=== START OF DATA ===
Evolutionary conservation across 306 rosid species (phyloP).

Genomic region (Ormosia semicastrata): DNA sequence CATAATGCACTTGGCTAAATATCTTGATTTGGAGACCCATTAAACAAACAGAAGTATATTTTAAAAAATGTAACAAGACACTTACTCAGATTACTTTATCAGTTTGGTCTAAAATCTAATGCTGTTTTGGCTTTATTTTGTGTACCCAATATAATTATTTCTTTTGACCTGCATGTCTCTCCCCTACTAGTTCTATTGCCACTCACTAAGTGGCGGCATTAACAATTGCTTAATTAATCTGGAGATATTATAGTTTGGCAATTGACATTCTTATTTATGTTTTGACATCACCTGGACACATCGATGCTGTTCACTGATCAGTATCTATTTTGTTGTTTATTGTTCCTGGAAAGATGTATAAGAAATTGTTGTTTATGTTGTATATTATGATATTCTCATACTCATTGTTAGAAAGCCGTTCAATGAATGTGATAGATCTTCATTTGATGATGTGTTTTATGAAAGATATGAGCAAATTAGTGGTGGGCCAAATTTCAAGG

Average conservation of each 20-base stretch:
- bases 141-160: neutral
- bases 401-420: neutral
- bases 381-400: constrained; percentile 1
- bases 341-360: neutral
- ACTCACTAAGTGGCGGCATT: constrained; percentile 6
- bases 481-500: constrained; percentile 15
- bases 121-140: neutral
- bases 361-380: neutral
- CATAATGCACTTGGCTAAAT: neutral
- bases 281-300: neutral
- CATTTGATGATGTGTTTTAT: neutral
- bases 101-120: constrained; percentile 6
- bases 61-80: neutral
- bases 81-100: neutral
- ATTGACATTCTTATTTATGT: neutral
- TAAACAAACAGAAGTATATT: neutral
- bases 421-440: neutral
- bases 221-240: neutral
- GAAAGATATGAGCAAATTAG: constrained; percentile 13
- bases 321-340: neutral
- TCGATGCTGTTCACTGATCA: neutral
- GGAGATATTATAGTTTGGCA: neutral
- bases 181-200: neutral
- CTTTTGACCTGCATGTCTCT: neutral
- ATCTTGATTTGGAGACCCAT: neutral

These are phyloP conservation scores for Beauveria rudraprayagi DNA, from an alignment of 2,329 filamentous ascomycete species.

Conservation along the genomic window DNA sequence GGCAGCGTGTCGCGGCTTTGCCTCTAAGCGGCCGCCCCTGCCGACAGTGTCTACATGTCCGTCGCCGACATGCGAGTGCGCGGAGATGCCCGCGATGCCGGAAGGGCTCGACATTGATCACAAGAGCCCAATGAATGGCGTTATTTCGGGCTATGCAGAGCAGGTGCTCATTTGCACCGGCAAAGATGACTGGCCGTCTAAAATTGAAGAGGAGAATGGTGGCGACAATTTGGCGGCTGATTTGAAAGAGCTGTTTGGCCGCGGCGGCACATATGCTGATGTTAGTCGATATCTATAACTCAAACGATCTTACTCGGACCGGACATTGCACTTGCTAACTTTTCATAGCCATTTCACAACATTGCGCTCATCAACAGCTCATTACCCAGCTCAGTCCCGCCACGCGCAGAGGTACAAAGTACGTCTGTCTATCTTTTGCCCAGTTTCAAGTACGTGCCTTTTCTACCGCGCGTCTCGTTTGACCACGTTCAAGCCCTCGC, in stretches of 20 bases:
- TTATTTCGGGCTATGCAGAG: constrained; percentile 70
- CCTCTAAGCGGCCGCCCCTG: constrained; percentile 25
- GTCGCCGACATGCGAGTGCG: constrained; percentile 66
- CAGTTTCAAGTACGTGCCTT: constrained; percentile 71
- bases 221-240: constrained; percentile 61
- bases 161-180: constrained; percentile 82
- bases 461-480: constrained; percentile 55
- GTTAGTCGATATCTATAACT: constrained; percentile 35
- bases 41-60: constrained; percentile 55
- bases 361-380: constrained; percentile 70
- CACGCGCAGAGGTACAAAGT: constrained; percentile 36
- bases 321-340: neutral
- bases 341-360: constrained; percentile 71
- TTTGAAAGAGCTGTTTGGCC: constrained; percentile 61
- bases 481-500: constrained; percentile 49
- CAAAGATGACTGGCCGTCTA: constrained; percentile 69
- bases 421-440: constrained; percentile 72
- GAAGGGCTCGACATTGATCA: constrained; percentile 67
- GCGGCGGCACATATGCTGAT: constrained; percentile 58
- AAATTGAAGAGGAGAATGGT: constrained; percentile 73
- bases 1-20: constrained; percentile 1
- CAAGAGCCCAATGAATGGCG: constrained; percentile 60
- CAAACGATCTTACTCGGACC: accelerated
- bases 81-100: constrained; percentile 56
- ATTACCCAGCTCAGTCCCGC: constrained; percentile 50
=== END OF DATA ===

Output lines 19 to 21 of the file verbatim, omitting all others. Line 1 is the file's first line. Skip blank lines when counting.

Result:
- TAAACAAACAGAAGTATATT: neutral
- bases 421-440: neutral
- bases 221-240: neutral